Castle Road ("The Hollows")
CASTLE-ROAD, Nottingham, which used to be known as "The Hollows," is the modern representative of the dry moat outside the Edwardian walls of Nottingham Castle, whose reconstructed representatives frown down upon us to-day.
It is a picturesque enough thoroughfare in spite of its noisy and increasing traffic and bears ample evidence of its original use. By far the most interesting features in the neighbourhood are the "Bug holes," a series of caves probably deriving their unpleasant name from the great family of Bugge, a wealthy clothing family, who in the thirteenth century or thereabouts, wisely changed their name to Willoughby.
These caves were the mediaeval plague hospitals for the town. Medical science had not got beyond the fact that it was advisable to isolate plague cases and to these caves were brought patients from the town afflicted with the malady.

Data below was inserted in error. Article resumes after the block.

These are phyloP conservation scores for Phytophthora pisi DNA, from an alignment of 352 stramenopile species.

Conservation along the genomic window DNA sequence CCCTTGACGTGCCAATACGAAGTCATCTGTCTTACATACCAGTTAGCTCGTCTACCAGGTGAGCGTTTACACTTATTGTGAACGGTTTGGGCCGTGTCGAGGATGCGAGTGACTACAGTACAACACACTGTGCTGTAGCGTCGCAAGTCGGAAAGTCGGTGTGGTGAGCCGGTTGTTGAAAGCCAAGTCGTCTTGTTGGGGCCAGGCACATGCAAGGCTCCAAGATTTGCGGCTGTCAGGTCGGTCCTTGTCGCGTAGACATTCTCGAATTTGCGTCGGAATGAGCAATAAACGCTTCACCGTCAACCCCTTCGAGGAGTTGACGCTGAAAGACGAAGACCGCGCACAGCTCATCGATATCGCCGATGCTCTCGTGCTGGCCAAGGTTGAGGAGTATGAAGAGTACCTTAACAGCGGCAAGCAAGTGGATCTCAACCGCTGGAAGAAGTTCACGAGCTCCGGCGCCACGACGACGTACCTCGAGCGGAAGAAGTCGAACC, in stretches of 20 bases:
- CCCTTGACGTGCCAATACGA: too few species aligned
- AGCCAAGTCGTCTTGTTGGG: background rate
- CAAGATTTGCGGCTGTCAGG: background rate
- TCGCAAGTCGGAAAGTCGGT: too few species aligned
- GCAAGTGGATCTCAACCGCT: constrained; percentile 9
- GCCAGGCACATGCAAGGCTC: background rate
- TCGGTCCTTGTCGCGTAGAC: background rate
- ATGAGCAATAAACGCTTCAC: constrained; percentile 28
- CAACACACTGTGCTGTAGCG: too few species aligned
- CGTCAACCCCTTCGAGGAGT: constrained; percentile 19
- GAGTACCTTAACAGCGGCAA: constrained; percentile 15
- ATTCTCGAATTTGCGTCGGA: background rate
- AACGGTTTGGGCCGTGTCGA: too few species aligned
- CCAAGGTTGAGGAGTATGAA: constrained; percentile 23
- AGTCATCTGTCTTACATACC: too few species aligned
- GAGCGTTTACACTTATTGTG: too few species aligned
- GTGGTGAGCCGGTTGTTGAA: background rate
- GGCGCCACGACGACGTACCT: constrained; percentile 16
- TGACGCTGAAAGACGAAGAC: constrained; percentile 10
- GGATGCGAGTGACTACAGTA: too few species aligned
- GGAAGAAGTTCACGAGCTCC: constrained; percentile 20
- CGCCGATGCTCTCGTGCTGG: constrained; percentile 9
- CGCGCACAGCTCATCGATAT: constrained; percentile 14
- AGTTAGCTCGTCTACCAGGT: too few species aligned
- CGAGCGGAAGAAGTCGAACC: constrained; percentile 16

Brewhouse Yard being outside the town boundaries a similar set of caves in it were used to accommodate unfortunate victims front the neighbouring parts of the country. That these unfortunate people received some attention is attested by the fact that in 1541 the Mayor ordered Thomas Guymer to be paid 2s. for carrying water to them.
Later on, more humane methods of dealing with the afflicted prevailed and huts were built for their accommodation on Gorsey Close, where Gorsey-road is now erected.